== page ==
Benefits and Risks
According to one definition, the word "supplement" means "something added to complete a thing, to extend or strengthen the whole."
And that's just what supplements are capable of doing -- strengthening your efforts to lower your cholesterol and improve your overall heart health.
Supplements serve different purposes. Some make blood platelets less sticky, reducing your risk of artery-blocking clots; some prevent the oxidation of LDL, making it less likely to lead to plaque; others help minimize certain side effects of cholesterol-lowering drugs; still others act as alternatives to prescription drugs. Some supplements won't be right for you. Others will. Supplements can be very beneficial but you must be careful because, like any drug, all supplements pose potential risks. Before you start taking any, check with your doctor first. In addition, keep the following important advice in mind:
"Natural" doesn't mean "safe"
Just because a supplement may be natural doesn't mean taking it is completely without risk. Many, if not all, supplements have the potential to interact with prescription or over-the-counter drugs, cause harmful side effects if taken inappropriately, or even make existing medical conditions worse. That's why it's critical that you tell your health care providers about any supplements you take. In a University of Michigan study one-third of the patients taking supplements were using ones that could interact with their heart medications. Be especially cautious if you're taking blood-thinning medication like aspirin, Coumadin (warfarin), or Plavix (clopidogrel); many supplements, such as ginkgo biloba, ginseng, garlic, vitamin E, fish oil, and coenzyme Q10, also have blood-thinning properties, and the combined effect could lead to dangerous bleeding.
Also, just because the label may say "natural" doesn't mean that supplements are any safer than pharmaceutical drugs. They still include chemicals that have an effect on your body; that's why they work. So don't exceed the recommended dose, and don't take any supplement longer than advised. If you are pregnant or nursing, be doubly sure to check with your doctor before taking any supplements.
Know What You're Getting
The FDA subjects prescription and over-the-counter drugs to rigorous testing and manufacturing standards, but vitamins, minerals, herbs, and enzymes don't have to be proven safe or effective before they're sold. In fact, there's no guarantee that the supplement you buy even contains what the label says it contains. So one brand of coenzyme Q10, for instance, could have very different properties than another.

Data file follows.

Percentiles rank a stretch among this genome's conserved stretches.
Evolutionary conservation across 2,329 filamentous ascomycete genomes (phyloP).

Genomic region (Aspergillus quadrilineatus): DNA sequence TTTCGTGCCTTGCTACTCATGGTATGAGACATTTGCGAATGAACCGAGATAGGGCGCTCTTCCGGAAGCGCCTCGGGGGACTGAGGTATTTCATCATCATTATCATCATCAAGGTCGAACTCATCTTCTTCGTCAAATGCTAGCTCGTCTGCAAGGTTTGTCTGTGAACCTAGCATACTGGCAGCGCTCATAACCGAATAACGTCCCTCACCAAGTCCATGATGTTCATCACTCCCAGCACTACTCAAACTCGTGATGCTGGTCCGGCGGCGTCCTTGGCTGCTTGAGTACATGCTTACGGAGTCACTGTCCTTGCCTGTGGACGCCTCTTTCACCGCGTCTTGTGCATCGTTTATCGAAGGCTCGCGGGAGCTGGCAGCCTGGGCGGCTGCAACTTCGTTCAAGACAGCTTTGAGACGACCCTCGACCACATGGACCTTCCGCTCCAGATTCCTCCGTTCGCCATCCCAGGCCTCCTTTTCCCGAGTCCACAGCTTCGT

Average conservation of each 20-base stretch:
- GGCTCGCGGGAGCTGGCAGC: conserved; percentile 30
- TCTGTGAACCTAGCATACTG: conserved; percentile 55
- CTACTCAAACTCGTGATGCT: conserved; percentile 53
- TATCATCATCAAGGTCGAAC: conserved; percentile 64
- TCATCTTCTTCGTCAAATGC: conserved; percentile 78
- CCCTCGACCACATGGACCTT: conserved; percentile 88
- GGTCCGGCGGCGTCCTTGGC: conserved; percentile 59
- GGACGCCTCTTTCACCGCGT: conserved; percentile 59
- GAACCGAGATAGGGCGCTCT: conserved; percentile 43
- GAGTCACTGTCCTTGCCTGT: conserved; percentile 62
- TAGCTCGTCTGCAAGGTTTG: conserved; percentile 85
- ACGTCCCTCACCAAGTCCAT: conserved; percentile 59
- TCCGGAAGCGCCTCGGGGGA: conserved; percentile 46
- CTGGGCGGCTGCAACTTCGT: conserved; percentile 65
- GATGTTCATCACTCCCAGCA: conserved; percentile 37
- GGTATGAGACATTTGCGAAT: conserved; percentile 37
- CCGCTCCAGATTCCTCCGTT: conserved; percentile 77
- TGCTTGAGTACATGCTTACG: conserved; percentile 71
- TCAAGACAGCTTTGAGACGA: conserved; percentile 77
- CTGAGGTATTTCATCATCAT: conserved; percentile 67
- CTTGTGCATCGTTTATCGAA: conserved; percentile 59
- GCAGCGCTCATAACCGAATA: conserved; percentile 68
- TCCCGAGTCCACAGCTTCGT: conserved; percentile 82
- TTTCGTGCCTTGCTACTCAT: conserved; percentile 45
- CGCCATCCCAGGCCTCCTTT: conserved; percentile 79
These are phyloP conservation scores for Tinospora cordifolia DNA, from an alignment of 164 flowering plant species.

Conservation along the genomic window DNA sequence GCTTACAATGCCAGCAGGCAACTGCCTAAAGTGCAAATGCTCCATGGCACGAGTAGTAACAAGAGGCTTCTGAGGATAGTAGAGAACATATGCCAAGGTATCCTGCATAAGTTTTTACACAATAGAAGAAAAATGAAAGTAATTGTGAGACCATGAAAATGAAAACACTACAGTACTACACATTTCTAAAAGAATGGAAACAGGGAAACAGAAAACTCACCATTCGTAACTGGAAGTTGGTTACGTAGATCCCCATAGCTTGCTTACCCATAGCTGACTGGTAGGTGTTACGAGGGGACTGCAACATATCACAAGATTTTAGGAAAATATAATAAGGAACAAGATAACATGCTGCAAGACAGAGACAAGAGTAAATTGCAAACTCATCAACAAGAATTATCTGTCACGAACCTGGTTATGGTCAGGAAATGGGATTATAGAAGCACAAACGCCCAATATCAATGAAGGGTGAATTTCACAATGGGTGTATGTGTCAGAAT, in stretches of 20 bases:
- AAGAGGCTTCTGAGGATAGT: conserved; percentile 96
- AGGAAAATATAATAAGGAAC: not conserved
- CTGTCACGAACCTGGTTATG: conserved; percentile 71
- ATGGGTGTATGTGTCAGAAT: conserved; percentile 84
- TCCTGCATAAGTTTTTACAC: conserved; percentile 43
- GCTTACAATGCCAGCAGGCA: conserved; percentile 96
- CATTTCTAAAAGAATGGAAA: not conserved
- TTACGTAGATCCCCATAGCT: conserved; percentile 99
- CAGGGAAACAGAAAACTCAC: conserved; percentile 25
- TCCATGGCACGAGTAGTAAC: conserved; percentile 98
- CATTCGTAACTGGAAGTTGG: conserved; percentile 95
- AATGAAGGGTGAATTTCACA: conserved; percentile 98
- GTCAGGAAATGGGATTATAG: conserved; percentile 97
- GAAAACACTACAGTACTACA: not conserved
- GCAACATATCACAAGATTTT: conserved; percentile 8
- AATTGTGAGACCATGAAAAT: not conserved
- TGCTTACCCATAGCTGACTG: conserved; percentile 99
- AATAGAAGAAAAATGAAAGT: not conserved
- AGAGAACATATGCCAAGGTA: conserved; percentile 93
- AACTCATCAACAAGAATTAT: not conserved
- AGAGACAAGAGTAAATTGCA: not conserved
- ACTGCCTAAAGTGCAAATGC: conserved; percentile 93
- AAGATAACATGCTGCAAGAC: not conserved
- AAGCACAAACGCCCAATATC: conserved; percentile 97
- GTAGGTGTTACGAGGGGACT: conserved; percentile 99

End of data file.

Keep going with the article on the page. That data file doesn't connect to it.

To get the facts, rely on ConsumerLab.com, which independently tests supplements and provides information on hundreds of brands on its Web site, www.consumerlab.com. (Some of the information on the site costs money to view.) On product labels look for "USP," which stands for U.S. Pharmacopeia. The USP is a nonprofit organization that promotes public health by establishing standards to ensure the quality of medicines and other health care technologies. If a label says USP it means the product meets the standards for measures such as strength and purity of ingredients and degree of absorption by the body. If a label doesn't say USP, however, it doesn't necessarily mean the product is inferior. For some supplements, there are no USP standards. And some brand-name manufacturers, for whatever reason, choose not to perform the tests necessary to garner USP approval.
Also, look for products produced under good manufacturing practices (GMP). These are regulations that describe the methods, equipment, facilities, and controls required for producing quality products. A trade group called the National Nutritional Foods Association (NNFA) operates a GMP certification program that includes inspections of manufacturing facilities to determine whether products meet GMP standards. Once certified, manufacturers can use the NNFA's GMP seal on their products.
Supplements, Not Cure-Alls
In the next few years you're bound to hear more and more about natural alternatives for lowering cholesterol and protecting the heart. But before you jump on any bandwagons, take heed: No supplement is a substitute for the lifestyle changes, particularly good eating habits. The fact is that scientists will probably never be able to duplicate the complex effects and myriad health benefits of foods like fruits, vegetables, and whole grains with a pill. And of course, lowering your cholesterol with supplements such as guggul while eating steak and ice cream with abandon, or taking hawthorn or CoQ10 to lower your blood pressure while doing nothing to alleviate the stress caused by your nerve-racking job, won't do your heart or your arteries much good in the end.